Sunday, December 1, 2013

Just Talking: Celebrity deaths and the impact on society

It seems that when a celebrity dies, the internet goes crazy. The news outlets obsess, celebrity gossip sites dig deep into the dramatic final moments of their life and fans cry and mourn with each other. Numerous people play devil's advocate during the public mourning period, reminding people that cancer, war and tragedy strikes daily. While I don't intend to take away from the severity of these very important issues, I do want to play my own version of advocate and point out something about these spotlight deaths and what they do to the general population.

The entertainment business and (many) of our lives are tightly knit together. We listen to music, watch television and escape the chaos of life through a movies and the mix of it all. We become attached to the characters in our favorite show, pay money to go watch our favorite singer dance and sing for two hours, and for the really committed-- buy overpriced merchandise. We read about them in magazines, tweet them for a shout out, and well, I think you get the idea. Why we do this is for another time, but for the moment just realize that regardless of how they really are, celebrities are put into a spotlight and mean different things to different people. One of the larger meanings that celebrities and those in the spotlight have is that they remind us of humanity; even if they represent a skewed version of it. Some people heroicize celebrities, other strive to be like them, and some just enjoy the talents that they share with the masses. Regardless of where you stand, certain celebrities mean SOMETHING to you. Example: A few months ago the Glee fandom (and the world) watched in horror as the scene unfolded that one of the main characters, arguably THE main character, passed suddenly. Cory battled his own demons, and they won. The fandom and the world mourned, and masses of people took to social media and blogs to talk about what he meant to them. Some looked to him as a role-model to get clean, others looked to him as a normal guy who stumbled into acting. Others spoke about what his character meant to them, What the show meant to them. Some people spoke out that he shouldn't be mourned due to how he died or that there were far more important things to worry about, which may be true, but that doesn't discredit that to scores of people he meant SOMETHING. The same can be said for anyone who has passed in the spotlight. It's especially important that in today's world, you realize the impact that social media has on the relationship between entertainer and the general public. They can speak and reach out to them, even if it's nothing more than to get a retweet. Given that, celebrities are in a position of serving as a reminder of ourselves, a peer of sorts. Due to that, when one of them dies, you are reminded of just how precious your own (and your loved ones) life is.  You never really know when your number will be called, and I think that's where the impact of celebrity passings come into play. It's not that the celebrity is touted as perfect or THE only important death, it's that the celebrity is the realism OF death.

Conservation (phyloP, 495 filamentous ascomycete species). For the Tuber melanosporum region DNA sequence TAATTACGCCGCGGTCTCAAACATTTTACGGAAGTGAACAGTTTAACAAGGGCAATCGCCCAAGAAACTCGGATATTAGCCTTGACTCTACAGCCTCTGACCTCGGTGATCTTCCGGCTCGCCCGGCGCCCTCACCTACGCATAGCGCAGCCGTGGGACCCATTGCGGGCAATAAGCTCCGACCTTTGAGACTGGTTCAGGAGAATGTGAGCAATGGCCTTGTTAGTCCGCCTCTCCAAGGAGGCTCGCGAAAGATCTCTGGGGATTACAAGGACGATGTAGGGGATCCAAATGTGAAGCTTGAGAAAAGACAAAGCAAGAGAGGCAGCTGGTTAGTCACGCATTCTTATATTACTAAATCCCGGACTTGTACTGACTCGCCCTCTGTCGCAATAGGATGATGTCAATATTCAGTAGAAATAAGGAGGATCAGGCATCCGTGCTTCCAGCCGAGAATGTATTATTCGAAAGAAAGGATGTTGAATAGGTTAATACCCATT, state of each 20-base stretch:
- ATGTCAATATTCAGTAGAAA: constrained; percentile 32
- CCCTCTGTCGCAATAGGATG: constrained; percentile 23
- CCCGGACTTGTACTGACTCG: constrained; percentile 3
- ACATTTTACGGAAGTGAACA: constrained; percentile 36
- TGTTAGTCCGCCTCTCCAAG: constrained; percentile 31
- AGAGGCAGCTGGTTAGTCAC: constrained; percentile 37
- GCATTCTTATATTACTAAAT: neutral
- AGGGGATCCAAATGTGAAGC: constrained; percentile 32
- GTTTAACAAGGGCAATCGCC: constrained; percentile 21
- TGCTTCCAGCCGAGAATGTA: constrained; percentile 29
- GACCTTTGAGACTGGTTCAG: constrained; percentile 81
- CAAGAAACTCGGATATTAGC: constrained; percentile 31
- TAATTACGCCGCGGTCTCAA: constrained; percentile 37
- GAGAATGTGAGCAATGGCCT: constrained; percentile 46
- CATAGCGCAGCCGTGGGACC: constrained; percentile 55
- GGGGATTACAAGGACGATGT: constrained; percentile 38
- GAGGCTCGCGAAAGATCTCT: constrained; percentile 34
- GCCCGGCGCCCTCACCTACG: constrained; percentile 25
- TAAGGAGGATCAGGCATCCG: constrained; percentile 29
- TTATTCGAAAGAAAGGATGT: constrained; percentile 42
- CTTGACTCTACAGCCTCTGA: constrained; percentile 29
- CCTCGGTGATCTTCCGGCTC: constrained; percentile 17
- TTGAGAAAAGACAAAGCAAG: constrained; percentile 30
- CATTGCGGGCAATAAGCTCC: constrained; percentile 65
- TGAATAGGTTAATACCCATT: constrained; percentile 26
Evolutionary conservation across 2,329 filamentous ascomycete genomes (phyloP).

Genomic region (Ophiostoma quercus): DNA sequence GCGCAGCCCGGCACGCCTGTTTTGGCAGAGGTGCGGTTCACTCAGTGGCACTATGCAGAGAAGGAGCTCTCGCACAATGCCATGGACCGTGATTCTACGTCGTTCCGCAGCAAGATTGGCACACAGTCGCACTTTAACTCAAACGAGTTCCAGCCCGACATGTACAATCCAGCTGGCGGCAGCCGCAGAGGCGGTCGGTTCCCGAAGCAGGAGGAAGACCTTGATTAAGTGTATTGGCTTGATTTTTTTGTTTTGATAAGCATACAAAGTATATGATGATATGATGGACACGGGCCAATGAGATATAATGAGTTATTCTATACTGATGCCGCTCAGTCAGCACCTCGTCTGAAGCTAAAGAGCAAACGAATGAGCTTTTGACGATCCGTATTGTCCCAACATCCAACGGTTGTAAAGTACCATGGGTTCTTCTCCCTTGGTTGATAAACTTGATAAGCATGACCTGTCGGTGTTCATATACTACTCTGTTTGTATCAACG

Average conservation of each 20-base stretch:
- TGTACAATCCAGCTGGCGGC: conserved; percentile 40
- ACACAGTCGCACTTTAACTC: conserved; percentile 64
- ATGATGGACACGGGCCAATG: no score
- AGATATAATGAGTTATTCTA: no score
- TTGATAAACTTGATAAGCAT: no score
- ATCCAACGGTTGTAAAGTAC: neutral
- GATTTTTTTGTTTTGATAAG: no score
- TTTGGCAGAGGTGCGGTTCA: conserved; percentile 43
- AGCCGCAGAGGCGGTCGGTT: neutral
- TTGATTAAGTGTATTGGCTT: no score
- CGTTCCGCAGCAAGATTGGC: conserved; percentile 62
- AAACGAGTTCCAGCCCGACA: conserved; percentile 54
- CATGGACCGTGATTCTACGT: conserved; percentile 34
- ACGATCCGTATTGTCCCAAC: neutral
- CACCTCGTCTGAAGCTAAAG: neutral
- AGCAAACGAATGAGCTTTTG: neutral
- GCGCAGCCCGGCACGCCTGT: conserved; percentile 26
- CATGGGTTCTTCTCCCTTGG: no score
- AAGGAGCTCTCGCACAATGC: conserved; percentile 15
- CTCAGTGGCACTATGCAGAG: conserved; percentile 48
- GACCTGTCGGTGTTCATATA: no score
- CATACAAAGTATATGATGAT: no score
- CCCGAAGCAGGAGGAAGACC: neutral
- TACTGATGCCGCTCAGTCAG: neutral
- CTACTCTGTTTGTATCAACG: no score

"Oh my GOD. I can't believe it!" Total shock comes to mind when we see the headlines. Most recently (and what has spawned this whole soapbox out of me) was the news that Paul Walker had passed away in a car accident. Here's the thing, Paul Walker isn't a name you see every day. He's not on television every week on a well-watched sitcom, he's not in the tabloids every day and he may not hold the most impact of celebrities in your every day life; but he is a representation of something. For me? He is a staple of high school. Varsity Blues reigned supreme in my small football town in it's prime, and ever since then, he's represented that just as much as James Van Der Beek's awful southern accent. After that movie, I followed him throughout his career. He's a reminder of a time that is fast fading and now that he's gone, a reminder that it can fade faster than we think. I was shocked, couldn't believe it, and then once it sank in that he had left the world, never to return again, I was overcome with extreme saddness for his family, for his only child. Regardless of his spotlight, he had a family; as do all the people, famous or not, that leave this world too soon.

I guess what I'm trying to say is that while many people fight against the public's mourning of a simple "celebrity", I think it plays an important role in the cycle of how we live our lives today. Our fast world doesn't allow us time to think about our own mortality. Our entitled invincibility doesn't leave room for time to reflect with and spend real quality time with our loved ones while they are here. We wait for a holiday, or worse, a death, to see some of the single most important people in our lives. People always joke that it takes a wedding or a funeral for a whole family to get together in today's world. Think about it though, how true is that for you? You never know what moment will be your last. What a better reminder, than to realize that even the people in the brightest of spotlights can fade in the blink of an eye?

In closing, go easy on the people who spend time mourning celebrities, hashtagging #RIP or reposting stories about the death. It may have been just the reminder that they needed of how precious life really is.

Now, go hug someone you love.